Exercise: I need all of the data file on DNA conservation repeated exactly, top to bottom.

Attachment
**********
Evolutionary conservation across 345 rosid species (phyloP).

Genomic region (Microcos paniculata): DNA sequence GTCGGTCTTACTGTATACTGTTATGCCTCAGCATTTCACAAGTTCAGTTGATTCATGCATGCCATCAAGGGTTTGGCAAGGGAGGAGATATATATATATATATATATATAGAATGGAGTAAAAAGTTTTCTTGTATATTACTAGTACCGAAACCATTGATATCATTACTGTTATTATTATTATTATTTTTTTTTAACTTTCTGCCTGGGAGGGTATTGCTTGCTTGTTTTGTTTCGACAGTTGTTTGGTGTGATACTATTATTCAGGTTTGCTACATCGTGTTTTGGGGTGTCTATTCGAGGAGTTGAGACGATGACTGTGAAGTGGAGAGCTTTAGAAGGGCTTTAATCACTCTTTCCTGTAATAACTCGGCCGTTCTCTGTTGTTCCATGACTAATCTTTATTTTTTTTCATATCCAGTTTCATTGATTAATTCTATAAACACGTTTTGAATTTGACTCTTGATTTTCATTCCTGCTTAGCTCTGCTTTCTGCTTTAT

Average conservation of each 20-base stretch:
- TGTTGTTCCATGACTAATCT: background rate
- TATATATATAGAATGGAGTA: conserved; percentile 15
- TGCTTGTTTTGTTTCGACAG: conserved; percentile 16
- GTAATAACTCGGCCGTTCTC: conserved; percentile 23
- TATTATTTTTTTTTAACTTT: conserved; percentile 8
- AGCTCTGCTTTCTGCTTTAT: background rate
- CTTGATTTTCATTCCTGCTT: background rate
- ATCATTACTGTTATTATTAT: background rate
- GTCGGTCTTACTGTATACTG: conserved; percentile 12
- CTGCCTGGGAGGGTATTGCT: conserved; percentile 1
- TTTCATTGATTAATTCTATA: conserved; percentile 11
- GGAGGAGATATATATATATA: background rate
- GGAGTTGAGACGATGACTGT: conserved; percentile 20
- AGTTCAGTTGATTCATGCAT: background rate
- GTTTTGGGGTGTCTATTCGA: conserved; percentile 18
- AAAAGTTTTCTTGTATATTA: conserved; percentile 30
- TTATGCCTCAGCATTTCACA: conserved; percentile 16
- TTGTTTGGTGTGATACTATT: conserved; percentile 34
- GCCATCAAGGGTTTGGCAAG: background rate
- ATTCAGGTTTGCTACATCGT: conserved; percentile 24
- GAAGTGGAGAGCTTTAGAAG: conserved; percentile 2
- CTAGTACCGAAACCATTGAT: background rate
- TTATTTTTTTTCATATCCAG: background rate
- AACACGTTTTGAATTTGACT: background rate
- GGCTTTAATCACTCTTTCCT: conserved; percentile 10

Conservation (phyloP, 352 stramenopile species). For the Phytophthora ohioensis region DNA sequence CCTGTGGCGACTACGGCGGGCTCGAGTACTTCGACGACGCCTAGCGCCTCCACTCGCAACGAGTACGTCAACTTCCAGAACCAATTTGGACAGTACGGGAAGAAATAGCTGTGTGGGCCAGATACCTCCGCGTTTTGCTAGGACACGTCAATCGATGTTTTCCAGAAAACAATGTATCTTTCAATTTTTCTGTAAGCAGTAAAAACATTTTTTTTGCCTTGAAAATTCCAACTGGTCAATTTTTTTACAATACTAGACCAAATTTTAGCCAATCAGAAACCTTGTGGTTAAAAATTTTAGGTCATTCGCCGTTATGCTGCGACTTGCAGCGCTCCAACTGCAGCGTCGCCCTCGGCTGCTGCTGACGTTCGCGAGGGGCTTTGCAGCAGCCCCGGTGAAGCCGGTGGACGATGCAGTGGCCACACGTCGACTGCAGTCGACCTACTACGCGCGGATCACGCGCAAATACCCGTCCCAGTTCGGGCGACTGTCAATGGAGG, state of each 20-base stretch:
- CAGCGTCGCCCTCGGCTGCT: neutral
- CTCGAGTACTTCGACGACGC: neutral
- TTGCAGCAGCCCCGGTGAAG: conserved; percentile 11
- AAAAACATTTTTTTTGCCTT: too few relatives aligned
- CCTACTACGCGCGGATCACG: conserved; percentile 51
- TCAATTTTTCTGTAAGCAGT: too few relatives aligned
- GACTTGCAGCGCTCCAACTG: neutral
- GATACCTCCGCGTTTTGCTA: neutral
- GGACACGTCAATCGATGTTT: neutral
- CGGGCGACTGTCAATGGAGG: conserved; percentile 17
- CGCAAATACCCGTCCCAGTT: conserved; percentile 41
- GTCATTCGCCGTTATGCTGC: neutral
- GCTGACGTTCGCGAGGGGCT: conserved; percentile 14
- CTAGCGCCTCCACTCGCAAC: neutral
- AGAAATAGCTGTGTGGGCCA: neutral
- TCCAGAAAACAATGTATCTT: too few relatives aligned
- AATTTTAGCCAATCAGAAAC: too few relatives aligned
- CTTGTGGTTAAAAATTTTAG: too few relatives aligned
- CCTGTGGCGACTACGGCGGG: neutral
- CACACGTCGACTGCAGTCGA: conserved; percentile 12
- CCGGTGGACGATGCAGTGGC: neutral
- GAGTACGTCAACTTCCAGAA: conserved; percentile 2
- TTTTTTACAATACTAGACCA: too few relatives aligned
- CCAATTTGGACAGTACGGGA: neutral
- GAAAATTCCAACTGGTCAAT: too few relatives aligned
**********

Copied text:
Evolutionary conservation across 345 rosid species (phyloP).

Genomic region (Microcos paniculata): DNA sequence GTCGGTCTTACTGTATACTGTTATGCCTCAGCATTTCACAAGTTCAGTTGATTCATGCATGCCATCAAGGGTTTGGCAAGGGAGGAGATATATATATATATATATATATAGAATGGAGTAAAAAGTTTTCTTGTATATTACTAGTACCGAAACCATTGATATCATTACTGTTATTATTATTATTATTTTTTTTTAACTTTCTGCCTGGGAGGGTATTGCTTGCTTGTTTTGTTTCGACAGTTGTTTGGTGTGATACTATTATTCAGGTTTGCTACATCGTGTTTTGGGGTGTCTATTCGAGGAGTTGAGACGATGACTGTGAAGTGGAGAGCTTTAGAAGGGCTTTAATCACTCTTTCCTGTAATAACTCGGCCGTTCTCTGTTGTTCCATGACTAATCTTTATTTTTTTTCATATCCAGTTTCATTGATTAATTCTATAAACACGTTTTGAATTTGACTCTTGATTTTCATTCCTGCTTAGCTCTGCTTTCTGCTTTAT

Average conservation of each 20-base stretch:
- TGTTGTTCCATGACTAATCT: background rate
- TATATATATAGAATGGAGTA: conserved; percentile 15
- TGCTTGTTTTGTTTCGACAG: conserved; percentile 16
- GTAATAACTCGGCCGTTCTC: conserved; percentile 23
- TATTATTTTTTTTTAACTTT: conserved; percentile 8
- AGCTCTGCTTTCTGCTTTAT: background rate
- CTTGATTTTCATTCCTGCTT: background rate
- ATCATTACTGTTATTATTAT: background rate
- GTCGGTCTTACTGTATACTG: conserved; percentile 12
- CTGCCTGGGAGGGTATTGCT: conserved; percentile 1
- TTTCATTGATTAATTCTATA: conserved; percentile 11
- GGAGGAGATATATATATATA: background rate
- GGAGTTGAGACGATGACTGT: conserved; percentile 20
- AGTTCAGTTGATTCATGCAT: background rate
- GTTTTGGGGTGTCTATTCGA: conserved; percentile 18
- AAAAGTTTTCTTGTATATTA: conserved; percentile 30
- TTATGCCTCAGCATTTCACA: conserved; percentile 16
- TTGTTTGGTGTGATACTATT: conserved; percentile 34
- GCCATCAAGGGTTTGGCAAG: background rate
- ATTCAGGTTTGCTACATCGT: conserved; percentile 24
- GAAGTGGAGAGCTTTAGAAG: conserved; percentile 2
- CTAGTACCGAAACCATTGAT: background rate
- TTATTTTTTTTCATATCCAG: background rate
- AACACGTTTTGAATTTGACT: background rate
- GGCTTTAATCACTCTTTCCT: conserved; percentile 10

Conservation (phyloP, 352 stramenopile species). For the Phytophthora ohioensis region DNA sequence CCTGTGGCGACTACGGCGGGCTCGAGTACTTCGACGACGCCTAGCGCCTCCACTCGCAACGAGTACGTCAACTTCCAGAACCAATTTGGACAGTACGGGAAGAAATAGCTGTGTGGGCCAGATACCTCCGCGTTTTGCTAGGACACGTCAATCGATGTTTTCCAGAAAACAATGTATCTTTCAATTTTTCTGTAAGCAGTAAAAACATTTTTTTTGCCTTGAAAATTCCAACTGGTCAATTTTTTTACAATACTAGACCAAATTTTAGCCAATCAGAAACCTTGTGGTTAAAAATTTTAGGTCATTCGCCGTTATGCTGCGACTTGCAGCGCTCCAACTGCAGCGTCGCCCTCGGCTGCTGCTGACGTTCGCGAGGGGCTTTGCAGCAGCCCCGGTGAAGCCGGTGGACGATGCAGTGGCCACACGTCGACTGCAGTCGACCTACTACGCGCGGATCACGCGCAAATACCCGTCCCAGTTCGGGCGACTGTCAATGGAGG, state of each 20-base stretch:
- CAGCGTCGCCCTCGGCTGCT: neutral
- CTCGAGTACTTCGACGACGC: neutral
- TTGCAGCAGCCCCGGTGAAG: conserved; percentile 11
- AAAAACATTTTTTTTGCCTT: too few relatives aligned
- CCTACTACGCGCGGATCACG: conserved; percentile 51
- TCAATTTTTCTGTAAGCAGT: too few relatives aligned
- GACTTGCAGCGCTCCAACTG: neutral
- GATACCTCCGCGTTTTGCTA: neutral
- GGACACGTCAATCGATGTTT: neutral
- CGGGCGACTGTCAATGGAGG: conserved; percentile 17
- CGCAAATACCCGTCCCAGTT: conserved; percentile 41
- GTCATTCGCCGTTATGCTGC: neutral
- GCTGACGTTCGCGAGGGGCT: conserved; percentile 14
- CTAGCGCCTCCACTCGCAAC: neutral
- AGAAATAGCTGTGTGGGCCA: neutral
- TCCAGAAAACAATGTATCTT: too few relatives aligned
- AATTTTAGCCAATCAGAAAC: too few relatives aligned
- CTTGTGGTTAAAAATTTTAG: too few relatives aligned
- CCTGTGGCGACTACGGCGGG: neutral
- CACACGTCGACTGCAGTCGA: conserved; percentile 12
- CCGGTGGACGATGCAGTGGC: neutral
- GAGTACGTCAACTTCCAGAA: conserved; percentile 2
- TTTTTTACAATACTAGACCA: too few relatives aligned
- CCAATTTGGACAGTACGGGA: neutral
- GAAAATTCCAACTGGTCAAT: too few relatives aligned